Maritime surveillance solutions sail North

Maritime surveillance solutions sail North

Maritime surveillance solutions sail North

In the wake of the release of a white paper on northern shipping routes, Tim Compston, Features Editor of SecurityNewsDesk, talks to Dimitris Nikoleris, Business Development Manager from Synectics, about the expanded role that surveillance solutions can play here.

As global warming takes its toll on the Arctic, with less ice to contend with, the key message coming out is that we are sailing into a time of unprecedented change for the shipping industry. The potential of the Arctic Ocean passage that is opening up north of Russia is certainly on more and more operators’ radar as it enables their ships to travel from Asia to European destinations up to two weeks faster than by more traditional routes, a dramatic difference. Faster deliveries plus reduced time at sea, and therefore lower fuel consumption will, Synectics believes, appeal to global ship owners looking to chart a more economically productive course.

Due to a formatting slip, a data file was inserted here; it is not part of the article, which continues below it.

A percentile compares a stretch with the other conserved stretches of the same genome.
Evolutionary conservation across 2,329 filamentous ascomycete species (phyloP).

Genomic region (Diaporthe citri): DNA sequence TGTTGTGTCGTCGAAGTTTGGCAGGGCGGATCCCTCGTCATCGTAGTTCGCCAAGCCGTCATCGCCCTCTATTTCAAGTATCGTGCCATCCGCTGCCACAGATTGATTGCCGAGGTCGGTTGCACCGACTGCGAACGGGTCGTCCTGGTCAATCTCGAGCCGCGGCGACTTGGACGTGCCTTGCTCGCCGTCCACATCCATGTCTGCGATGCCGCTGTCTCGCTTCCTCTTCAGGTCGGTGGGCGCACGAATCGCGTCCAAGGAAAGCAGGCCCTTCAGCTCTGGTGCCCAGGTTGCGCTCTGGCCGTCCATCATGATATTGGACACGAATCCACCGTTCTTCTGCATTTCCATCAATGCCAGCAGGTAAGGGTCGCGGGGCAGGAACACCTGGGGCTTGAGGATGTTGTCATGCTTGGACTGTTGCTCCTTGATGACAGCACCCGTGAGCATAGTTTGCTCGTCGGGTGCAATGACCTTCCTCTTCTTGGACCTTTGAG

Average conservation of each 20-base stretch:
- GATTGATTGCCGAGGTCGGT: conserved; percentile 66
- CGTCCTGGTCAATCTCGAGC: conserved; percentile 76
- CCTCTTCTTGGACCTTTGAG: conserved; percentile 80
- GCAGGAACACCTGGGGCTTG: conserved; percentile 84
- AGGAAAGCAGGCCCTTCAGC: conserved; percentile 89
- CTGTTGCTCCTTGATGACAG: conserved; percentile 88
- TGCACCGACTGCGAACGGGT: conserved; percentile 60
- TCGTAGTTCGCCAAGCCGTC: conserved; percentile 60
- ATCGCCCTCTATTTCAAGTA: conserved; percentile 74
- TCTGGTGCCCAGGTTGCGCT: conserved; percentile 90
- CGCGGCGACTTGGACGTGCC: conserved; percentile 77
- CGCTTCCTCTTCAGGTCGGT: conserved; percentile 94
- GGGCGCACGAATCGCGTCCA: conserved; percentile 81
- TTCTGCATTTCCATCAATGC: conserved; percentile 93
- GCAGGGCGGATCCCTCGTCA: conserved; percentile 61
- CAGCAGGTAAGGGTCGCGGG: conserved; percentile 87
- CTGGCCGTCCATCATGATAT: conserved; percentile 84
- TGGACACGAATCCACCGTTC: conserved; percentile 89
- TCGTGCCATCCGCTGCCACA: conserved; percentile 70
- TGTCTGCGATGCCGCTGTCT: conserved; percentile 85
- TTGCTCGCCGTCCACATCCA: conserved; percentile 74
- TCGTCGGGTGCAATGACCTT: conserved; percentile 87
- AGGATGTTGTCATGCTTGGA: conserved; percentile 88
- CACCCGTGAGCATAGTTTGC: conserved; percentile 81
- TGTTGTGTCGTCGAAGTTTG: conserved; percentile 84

Navigating a new route
To put the dynamics of this development into some sort of perspective Synectics, in its white paper – ‘Why Northern Shipping Routes are Changing the Way Operators use their Surveillance Solutions’ – points to figures released by the IMO (International Maritime Organisation) that suggest traffic using northern sea routes has already increased ten-fold in recent history. Moving ahead, this is set to accelerate with a 30-fold increase for shipping in the Arctic predicted by 2020, with the Arctic Institute highlighting that by this time 15 percent of China’s trade value could pass through the Arctic.
Maritime surveillance solutions sail North
Dimitris Nikoleris, Business Development Manager, Synectics